2012 New Visual Artist: Jing Wei

By Bronson Stamp

Beer label for Lumpen and Half Acre Brewery, 2011.

There’s a photograph of Jing Wei in which she’s standing up to her neck in nachos. “I woke up one morning, and there was an enormous pile of nachos in the middle of our living room,” she says. “It was like waking up to a dream!” You won’t find many nachos in her illustrations, woodcut prints, and dioramas, but there is a dreamlike quality to them—and a sense, whether they’re appearing on the Op-Ed page of The New York Times or the window of a comic-book shop, that they’re part of the same dream.

Age: 25
Illustrator
From: Beijing/San Jose, California
Lives in: Brooklyn, New York
Website: http://jingweistudio.com/

That isn’t to say Wei’s work errs on the side of id. “Mostly, I enjoy the printmaking process because it forces me to make decisions and edit,” she says. In her prints, tightly controlled geometry and  insidiously stark images balance the warm wash of color that often suffuses them. “Jing’s work is funny, sad, scary and always very smart,” says Josh Cochran, who first met her when he gave a talk to her illustration class while she was a student at RISD. “Her woodcuts are very obsessive and have a level of sophistication that make her stand out among her peers. I’m still totally blown away as to how she is able to hand-carve a drawing of tiny slices of cake the size of my fingernail, or miniscule sprinkles on a cake donut!”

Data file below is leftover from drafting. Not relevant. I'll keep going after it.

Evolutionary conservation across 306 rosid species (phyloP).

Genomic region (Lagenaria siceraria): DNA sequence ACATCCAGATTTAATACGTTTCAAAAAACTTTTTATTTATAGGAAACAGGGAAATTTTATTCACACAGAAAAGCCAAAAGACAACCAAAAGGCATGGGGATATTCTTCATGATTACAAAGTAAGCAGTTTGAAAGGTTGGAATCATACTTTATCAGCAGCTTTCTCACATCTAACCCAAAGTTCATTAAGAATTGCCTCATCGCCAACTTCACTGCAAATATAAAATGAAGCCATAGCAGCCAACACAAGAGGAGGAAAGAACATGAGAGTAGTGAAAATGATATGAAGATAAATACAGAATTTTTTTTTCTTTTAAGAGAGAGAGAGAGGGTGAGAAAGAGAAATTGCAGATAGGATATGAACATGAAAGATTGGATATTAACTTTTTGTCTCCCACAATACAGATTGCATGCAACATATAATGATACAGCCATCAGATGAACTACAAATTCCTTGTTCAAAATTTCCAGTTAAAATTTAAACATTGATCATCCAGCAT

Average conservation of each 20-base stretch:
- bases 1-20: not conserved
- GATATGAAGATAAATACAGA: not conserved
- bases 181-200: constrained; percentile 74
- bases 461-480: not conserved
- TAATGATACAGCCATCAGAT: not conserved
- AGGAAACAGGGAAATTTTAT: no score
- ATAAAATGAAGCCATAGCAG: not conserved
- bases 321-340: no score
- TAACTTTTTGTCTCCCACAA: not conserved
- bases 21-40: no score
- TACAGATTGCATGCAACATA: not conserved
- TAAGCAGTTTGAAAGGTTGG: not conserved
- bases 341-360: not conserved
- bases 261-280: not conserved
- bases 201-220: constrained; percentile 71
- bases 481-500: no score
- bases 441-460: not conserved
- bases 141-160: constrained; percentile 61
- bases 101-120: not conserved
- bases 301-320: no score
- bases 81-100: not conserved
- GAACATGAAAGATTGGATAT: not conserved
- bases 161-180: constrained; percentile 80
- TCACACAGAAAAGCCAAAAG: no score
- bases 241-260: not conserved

Alphabet Forest, woodcut print for Gallery Nucleus’s “Illustrated Type” show, 2011

Illustration for HHMI Bulletin, 2011

Wei gets her energy from unusual sources. She left China for America on her seventh birthday, and when she first came to New York in the summer of 2008, she taught Mandarin to babies part-time. “It really exercises a different part of my brain and personality, which I love,” she says. “It’s also a great way for me to loosen up, run around, and do totally embarrassing things. Babies don’t judge!”

llustration for Plansponsor, 2011.

She now has another spur: working out of the creative hothouse of Brooklyn’s design dorm, the Pencil Factory. “There is a great energy that fills this place,” she says. “Brooklyn is a mix of ambition and masochism, and it is perfect for me.”

Illustration for Ecomagination/Frog Design, 2011

We Have to Keep Going, diorama for Arts in Bushwick, 2011

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